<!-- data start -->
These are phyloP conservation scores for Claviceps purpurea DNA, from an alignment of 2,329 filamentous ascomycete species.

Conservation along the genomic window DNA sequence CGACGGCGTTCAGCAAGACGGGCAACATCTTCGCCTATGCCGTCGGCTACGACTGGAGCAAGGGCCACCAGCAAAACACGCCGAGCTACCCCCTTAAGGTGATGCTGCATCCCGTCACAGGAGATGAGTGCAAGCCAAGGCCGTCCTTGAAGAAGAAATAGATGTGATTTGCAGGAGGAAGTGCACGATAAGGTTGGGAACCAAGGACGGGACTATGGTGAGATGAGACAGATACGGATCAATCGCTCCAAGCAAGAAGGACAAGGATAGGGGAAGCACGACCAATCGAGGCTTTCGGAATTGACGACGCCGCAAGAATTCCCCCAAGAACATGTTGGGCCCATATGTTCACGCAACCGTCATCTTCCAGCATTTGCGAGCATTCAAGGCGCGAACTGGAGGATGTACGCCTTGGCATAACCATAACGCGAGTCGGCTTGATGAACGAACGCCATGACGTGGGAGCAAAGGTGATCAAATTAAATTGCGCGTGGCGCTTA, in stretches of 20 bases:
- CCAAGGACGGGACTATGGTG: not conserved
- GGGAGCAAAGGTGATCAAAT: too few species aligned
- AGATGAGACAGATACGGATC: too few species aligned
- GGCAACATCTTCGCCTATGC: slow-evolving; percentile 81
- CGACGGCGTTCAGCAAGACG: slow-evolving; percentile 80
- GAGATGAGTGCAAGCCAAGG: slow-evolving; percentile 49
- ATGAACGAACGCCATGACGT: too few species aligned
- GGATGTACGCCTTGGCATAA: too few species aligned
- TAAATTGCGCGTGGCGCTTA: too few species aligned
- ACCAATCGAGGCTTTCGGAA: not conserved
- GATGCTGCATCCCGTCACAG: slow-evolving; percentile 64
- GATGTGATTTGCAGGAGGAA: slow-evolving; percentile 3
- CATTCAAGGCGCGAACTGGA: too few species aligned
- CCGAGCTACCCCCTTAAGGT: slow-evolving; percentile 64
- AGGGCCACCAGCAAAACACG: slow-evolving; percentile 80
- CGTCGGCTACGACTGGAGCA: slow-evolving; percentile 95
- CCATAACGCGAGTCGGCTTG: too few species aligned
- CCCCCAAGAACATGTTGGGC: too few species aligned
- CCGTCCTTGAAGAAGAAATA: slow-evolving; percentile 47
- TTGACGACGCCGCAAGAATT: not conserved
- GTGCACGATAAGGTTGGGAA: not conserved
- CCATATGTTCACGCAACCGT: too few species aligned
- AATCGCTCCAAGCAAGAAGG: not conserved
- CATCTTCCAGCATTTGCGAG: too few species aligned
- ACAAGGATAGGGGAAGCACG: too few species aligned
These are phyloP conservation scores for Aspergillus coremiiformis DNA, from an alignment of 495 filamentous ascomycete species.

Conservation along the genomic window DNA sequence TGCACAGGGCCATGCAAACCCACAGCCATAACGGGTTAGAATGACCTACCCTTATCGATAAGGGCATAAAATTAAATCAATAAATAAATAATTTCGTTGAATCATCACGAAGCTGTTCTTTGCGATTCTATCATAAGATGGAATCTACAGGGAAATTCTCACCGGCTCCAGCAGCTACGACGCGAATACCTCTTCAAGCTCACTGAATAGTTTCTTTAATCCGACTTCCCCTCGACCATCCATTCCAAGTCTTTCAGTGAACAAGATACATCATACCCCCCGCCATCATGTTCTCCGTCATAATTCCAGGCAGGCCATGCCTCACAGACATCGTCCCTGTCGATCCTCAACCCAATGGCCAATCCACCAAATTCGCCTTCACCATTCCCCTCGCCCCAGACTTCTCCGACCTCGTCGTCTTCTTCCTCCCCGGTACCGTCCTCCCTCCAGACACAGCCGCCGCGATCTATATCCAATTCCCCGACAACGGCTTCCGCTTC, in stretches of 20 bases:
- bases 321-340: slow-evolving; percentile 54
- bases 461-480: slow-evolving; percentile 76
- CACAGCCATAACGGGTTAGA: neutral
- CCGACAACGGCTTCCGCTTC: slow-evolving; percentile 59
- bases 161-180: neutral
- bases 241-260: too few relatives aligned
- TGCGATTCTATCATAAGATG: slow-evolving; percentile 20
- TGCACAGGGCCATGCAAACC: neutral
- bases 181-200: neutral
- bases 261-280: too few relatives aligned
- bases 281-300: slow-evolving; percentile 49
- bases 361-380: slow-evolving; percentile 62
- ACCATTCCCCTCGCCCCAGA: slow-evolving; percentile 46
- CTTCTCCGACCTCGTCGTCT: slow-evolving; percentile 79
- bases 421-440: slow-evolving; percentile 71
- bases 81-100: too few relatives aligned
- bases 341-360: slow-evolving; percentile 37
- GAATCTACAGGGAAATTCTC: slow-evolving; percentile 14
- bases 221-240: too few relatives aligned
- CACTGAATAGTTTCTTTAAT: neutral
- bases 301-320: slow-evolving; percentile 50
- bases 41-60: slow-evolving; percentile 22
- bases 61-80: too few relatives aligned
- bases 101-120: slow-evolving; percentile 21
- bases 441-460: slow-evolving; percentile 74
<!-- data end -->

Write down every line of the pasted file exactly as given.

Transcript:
These are phyloP conservation scores for Claviceps purpurea DNA, from an alignment of 2,329 filamentous ascomycete species.

Conservation along the genomic window DNA sequence CGACGGCGTTCAGCAAGACGGGCAACATCTTCGCCTATGCCGTCGGCTACGACTGGAGCAAGGGCCACCAGCAAAACACGCCGAGCTACCCCCTTAAGGTGATGCTGCATCCCGTCACAGGAGATGAGTGCAAGCCAAGGCCGTCCTTGAAGAAGAAATAGATGTGATTTGCAGGAGGAAGTGCACGATAAGGTTGGGAACCAAGGACGGGACTATGGTGAGATGAGACAGATACGGATCAATCGCTCCAAGCAAGAAGGACAAGGATAGGGGAAGCACGACCAATCGAGGCTTTCGGAATTGACGACGCCGCAAGAATTCCCCCAAGAACATGTTGGGCCCATATGTTCACGCAACCGTCATCTTCCAGCATTTGCGAGCATTCAAGGCGCGAACTGGAGGATGTACGCCTTGGCATAACCATAACGCGAGTCGGCTTGATGAACGAACGCCATGACGTGGGAGCAAAGGTGATCAAATTAAATTGCGCGTGGCGCTTA, in stretches of 20 bases:
- CCAAGGACGGGACTATGGTG: not conserved
- GGGAGCAAAGGTGATCAAAT: too few species aligned
- AGATGAGACAGATACGGATC: too few species aligned
- GGCAACATCTTCGCCTATGC: slow-evolving; percentile 81
- CGACGGCGTTCAGCAAGACG: slow-evolving; percentile 80
- GAGATGAGTGCAAGCCAAGG: slow-evolving; percentile 49
- ATGAACGAACGCCATGACGT: too few species aligned
- GGATGTACGCCTTGGCATAA: too few species aligned
- TAAATTGCGCGTGGCGCTTA: too few species aligned
- ACCAATCGAGGCTTTCGGAA: not conserved
- GATGCTGCATCCCGTCACAG: slow-evolving; percentile 64
- GATGTGATTTGCAGGAGGAA: slow-evolving; percentile 3
- CATTCAAGGCGCGAACTGGA: too few species aligned
- CCGAGCTACCCCCTTAAGGT: slow-evolving; percentile 64
- AGGGCCACCAGCAAAACACG: slow-evolving; percentile 80
- CGTCGGCTACGACTGGAGCA: slow-evolving; percentile 95
- CCATAACGCGAGTCGGCTTG: too few species aligned
- CCCCCAAGAACATGTTGGGC: too few species aligned
- CCGTCCTTGAAGAAGAAATA: slow-evolving; percentile 47
- TTGACGACGCCGCAAGAATT: not conserved
- GTGCACGATAAGGTTGGGAA: not conserved
- CCATATGTTCACGCAACCGT: too few species aligned
- AATCGCTCCAAGCAAGAAGG: not conserved
- CATCTTCCAGCATTTGCGAG: too few species aligned
- ACAAGGATAGGGGAAGCACG: too few species aligned
These are phyloP conservation scores for Aspergillus coremiiformis DNA, from an alignment of 495 filamentous ascomycete species.

Conservation along the genomic window DNA sequence TGCACAGGGCCATGCAAACCCACAGCCATAACGGGTTAGAATGACCTACCCTTATCGATAAGGGCATAAAATTAAATCAATAAATAAATAATTTCGTTGAATCATCACGAAGCTGTTCTTTGCGATTCTATCATAAGATGGAATCTACAGGGAAATTCTCACCGGCTCCAGCAGCTACGACGCGAATACCTCTTCAAGCTCACTGAATAGTTTCTTTAATCCGACTTCCCCTCGACCATCCATTCCAAGTCTTTCAGTGAACAAGATACATCATACCCCCCGCCATCATGTTCTCCGTCATAATTCCAGGCAGGCCATGCCTCACAGACATCGTCCCTGTCGATCCTCAACCCAATGGCCAATCCACCAAATTCGCCTTCACCATTCCCCTCGCCCCAGACTTCTCCGACCTCGTCGTCTTCTTCCTCCCCGGTACCGTCCTCCCTCCAGACACAGCCGCCGCGATCTATATCCAATTCCCCGACAACGGCTTCCGCTTC, in stretches of 20 bases:
- bases 321-340: slow-evolving; percentile 54
- bases 461-480: slow-evolving; percentile 76
- CACAGCCATAACGGGTTAGA: neutral
- CCGACAACGGCTTCCGCTTC: slow-evolving; percentile 59
- bases 161-180: neutral
- bases 241-260: too few relatives aligned
- TGCGATTCTATCATAAGATG: slow-evolving; percentile 20
- TGCACAGGGCCATGCAAACC: neutral
- bases 181-200: neutral
- bases 261-280: too few relatives aligned
- bases 281-300: slow-evolving; percentile 49
- bases 361-380: slow-evolving; percentile 62
- ACCATTCCCCTCGCCCCAGA: slow-evolving; percentile 46
- CTTCTCCGACCTCGTCGTCT: slow-evolving; percentile 79
- bases 421-440: slow-evolving; percentile 71
- bases 81-100: too few relatives aligned
- bases 341-360: slow-evolving; percentile 37
- GAATCTACAGGGAAATTCTC: slow-evolving; percentile 14
- bases 221-240: too few relatives aligned
- CACTGAATAGTTTCTTTAAT: neutral
- bases 301-320: slow-evolving; percentile 50
- bases 41-60: slow-evolving; percentile 22
- bases 61-80: too few relatives aligned
- bases 101-120: slow-evolving; percentile 21
- bases 441-460: slow-evolving; percentile 74